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Postpartum depression is depression that appears shortly before to shortly after a woman has given birth. It can have negative effects on the woman's marriage and in fact on the entire family. Postpartum depression (PPD) is a serious, common, and treatable condition seen frequently in the primary care setting. This paper defines postpartum depression, discusses the causes behind it, details the range of symptoms, its diagnosis, treatment, and ways to help prevent it.
From the Paper:"Researchers and doctors know that women develop symptoms of depression about twice as often as men. It is believed that female hormones contribute to this in some way, as mood swings have been tied to variations in the menstrual cycle, pregnancy and birth, and the onset of menopause. Some experts also believe that the extra pressures in many women's lives as they juggle both jobs and home responsibilities, single motherhood, or caring for aged parents may contribute. It's very common for new mothers to experience mild and transient feelings of sadness, irritability or moodiness right after giving birth. When these symptoms are short-lived and not severe, they're often referred to as the "baby blues," and considered a normal variation in mood. "Baby blues" pass quickly and cause no significant problem for either the new mother or her family.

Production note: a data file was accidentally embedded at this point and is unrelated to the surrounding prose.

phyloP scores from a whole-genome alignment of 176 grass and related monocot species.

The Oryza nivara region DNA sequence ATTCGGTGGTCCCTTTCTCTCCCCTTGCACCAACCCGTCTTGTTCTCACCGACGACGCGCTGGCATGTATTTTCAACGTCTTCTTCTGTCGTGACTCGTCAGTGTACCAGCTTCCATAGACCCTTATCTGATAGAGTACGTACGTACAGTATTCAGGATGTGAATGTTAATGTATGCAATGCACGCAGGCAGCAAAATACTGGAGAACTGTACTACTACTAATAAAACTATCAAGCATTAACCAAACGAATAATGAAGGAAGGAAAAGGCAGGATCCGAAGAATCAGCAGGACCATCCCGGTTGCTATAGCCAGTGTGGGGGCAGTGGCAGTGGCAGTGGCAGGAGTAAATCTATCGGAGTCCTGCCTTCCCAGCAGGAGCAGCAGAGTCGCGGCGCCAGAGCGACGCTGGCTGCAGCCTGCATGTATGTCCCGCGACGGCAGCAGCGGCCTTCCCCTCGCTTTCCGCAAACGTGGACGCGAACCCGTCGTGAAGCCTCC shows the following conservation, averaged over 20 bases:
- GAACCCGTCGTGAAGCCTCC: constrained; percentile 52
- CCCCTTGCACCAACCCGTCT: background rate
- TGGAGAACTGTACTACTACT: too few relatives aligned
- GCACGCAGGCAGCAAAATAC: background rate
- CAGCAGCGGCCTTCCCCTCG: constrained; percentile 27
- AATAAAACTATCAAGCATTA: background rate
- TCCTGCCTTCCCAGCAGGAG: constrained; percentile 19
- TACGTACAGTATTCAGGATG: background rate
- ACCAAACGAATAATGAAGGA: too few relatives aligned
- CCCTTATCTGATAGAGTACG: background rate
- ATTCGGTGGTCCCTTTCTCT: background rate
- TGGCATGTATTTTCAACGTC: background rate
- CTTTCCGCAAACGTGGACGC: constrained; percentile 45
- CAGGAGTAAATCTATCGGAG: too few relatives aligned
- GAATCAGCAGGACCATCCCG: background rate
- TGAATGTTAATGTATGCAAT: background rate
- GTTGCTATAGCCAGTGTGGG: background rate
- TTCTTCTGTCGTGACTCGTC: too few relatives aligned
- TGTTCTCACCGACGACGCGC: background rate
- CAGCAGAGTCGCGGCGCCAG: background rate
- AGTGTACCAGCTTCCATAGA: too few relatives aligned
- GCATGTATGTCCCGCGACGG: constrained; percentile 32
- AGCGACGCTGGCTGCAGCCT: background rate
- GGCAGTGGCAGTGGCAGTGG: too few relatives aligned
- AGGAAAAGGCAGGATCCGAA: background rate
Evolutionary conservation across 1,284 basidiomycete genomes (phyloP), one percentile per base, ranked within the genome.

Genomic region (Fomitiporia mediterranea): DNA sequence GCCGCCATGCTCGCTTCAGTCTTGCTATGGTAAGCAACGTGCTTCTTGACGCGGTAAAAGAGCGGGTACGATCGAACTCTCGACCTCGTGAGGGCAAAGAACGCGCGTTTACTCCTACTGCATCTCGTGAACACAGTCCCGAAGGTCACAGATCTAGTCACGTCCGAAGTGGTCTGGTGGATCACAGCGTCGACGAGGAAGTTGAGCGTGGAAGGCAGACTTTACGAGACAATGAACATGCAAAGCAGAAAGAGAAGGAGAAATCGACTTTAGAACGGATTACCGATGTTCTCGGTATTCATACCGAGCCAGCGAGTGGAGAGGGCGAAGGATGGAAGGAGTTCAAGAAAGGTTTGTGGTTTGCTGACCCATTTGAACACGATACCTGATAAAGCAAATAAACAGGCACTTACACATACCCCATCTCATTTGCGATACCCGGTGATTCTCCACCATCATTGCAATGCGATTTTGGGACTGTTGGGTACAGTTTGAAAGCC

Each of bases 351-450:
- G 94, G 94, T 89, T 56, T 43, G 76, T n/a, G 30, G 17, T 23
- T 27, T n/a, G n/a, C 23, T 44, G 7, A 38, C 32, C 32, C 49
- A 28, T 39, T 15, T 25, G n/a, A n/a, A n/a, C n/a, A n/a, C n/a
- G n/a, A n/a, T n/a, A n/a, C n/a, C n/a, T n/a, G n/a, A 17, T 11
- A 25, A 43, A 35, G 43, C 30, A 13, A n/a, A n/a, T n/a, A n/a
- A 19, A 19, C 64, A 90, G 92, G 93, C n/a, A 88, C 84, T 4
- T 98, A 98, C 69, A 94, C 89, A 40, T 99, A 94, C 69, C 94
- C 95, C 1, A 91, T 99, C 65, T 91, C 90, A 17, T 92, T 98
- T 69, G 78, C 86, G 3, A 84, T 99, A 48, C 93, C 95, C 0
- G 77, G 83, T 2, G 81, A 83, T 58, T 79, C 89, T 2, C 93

Cite this Research Paper:
Postpartum Depression (2003, October 27) Retrieved July 09, 2020, from https://www.academon.com/research-paper/postpartum-depression-7342/
"Postpartum Depression" 27 October 2003. Web. 09 July. 2020. <https://www.academon.com/research-paper/postpartum-depression-7342/>